WJS Magazine › › Japanese traditional art : Edo Kiriko

2017年02月22日

Japanese traditional art : Edo Kiriko

by Fanny_WJSstaff 299

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Edo Kiriko is a traditional Japanese glassware and also makes a great gift to offer to your family and friends when returning from Japan.




It is said the first EDO KIRIKO was a carving on surface of glass using emery by the glassware craftsman, Kyubei Kagaya of Edo Odenmacho in 1834.
In 1873 the Shinagawa Glass Factory (today, Kita Shinagawa 4-chome, Shinagawa-ku) was established, and an English glass-cutting expert, Emanuel Hauptmann, was invited as a glass-cutting advisor in 1881. 
Over ten Japanese craftsmen learned from him and this is when the traditional glassware craft technique still used to this day was developed. 




The popularity of Kiriko began to grow around this period along with the progress of cutting techniques as well as the popularization of glassware. During the Taisho period (1912-1926), researches regarding glass materials used for cutting glass were conducted, while polishing techniques for crystal glass were developed, and this helped to further raise the quality of EDO KIRIKO. "Cut glass" rapidly developed to become a high-level craft and was the representation of glass crafts from the Taisho period to the early Showa period (1926-1989), which also became its first golden period.
In 1985 EDO KIRIKO was designated as a traditional craft industry in Tokyo, and it also became designated as a traditional product of the country in 2002.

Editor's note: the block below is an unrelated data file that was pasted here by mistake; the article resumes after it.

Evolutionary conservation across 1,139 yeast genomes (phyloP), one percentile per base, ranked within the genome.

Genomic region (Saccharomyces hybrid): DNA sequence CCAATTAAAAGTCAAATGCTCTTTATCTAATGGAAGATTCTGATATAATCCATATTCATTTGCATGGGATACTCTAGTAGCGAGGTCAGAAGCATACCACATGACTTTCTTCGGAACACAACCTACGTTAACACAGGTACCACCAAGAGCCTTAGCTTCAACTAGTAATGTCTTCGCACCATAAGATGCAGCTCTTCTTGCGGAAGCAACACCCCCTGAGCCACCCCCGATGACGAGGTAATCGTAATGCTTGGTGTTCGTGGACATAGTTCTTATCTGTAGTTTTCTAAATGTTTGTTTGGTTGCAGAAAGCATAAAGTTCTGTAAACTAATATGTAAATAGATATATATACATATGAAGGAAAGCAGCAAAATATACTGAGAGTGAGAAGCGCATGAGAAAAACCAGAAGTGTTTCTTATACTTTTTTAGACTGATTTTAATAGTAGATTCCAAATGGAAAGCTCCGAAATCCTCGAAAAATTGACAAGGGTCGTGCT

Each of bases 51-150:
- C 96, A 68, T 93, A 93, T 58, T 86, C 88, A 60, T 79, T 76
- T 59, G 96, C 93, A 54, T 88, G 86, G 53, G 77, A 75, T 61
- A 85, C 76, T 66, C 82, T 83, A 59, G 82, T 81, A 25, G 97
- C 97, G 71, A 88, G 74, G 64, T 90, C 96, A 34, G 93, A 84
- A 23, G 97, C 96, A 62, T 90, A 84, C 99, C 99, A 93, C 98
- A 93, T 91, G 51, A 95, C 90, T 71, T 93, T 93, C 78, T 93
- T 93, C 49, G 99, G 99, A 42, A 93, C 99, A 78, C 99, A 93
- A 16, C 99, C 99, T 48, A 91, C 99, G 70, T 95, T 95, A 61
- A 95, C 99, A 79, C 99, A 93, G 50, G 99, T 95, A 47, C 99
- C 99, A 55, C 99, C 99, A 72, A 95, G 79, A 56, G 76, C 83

The future goal of EDO KIRIKO is to develop glass crafts that pursue beauty as well as quality in a time when glass crafts are developing in ways never seen before, and also continue to preserve and develop the traditions of EDO KIRIKO.


Manufacturing process

 
Waridashi
Vertical and horizontal marks are placed as guidelines for the cuts to be made.
Arazuri
The glass is cut using a wet diamond wheel to decide the rough outline of the design.
Sanbangake
More detailed, smooth cuts are done base on the rough outline performed at the Arazuri stage.
Ishikake
Artificial whetstones and natural stones are processed while applying water, and the surface with cuts are made smoother.
Migaki
The cut surface is polished by applying dissolved abrasives on a rotating wooden disk or resin-type pad. There is another method where luster is given by soaking the glass in a chemical (acid polishing).
Bafugake
The glass is polished by applying dissolved cerium oxide as an abrasive onto the rotating disk such as felt and cotton.


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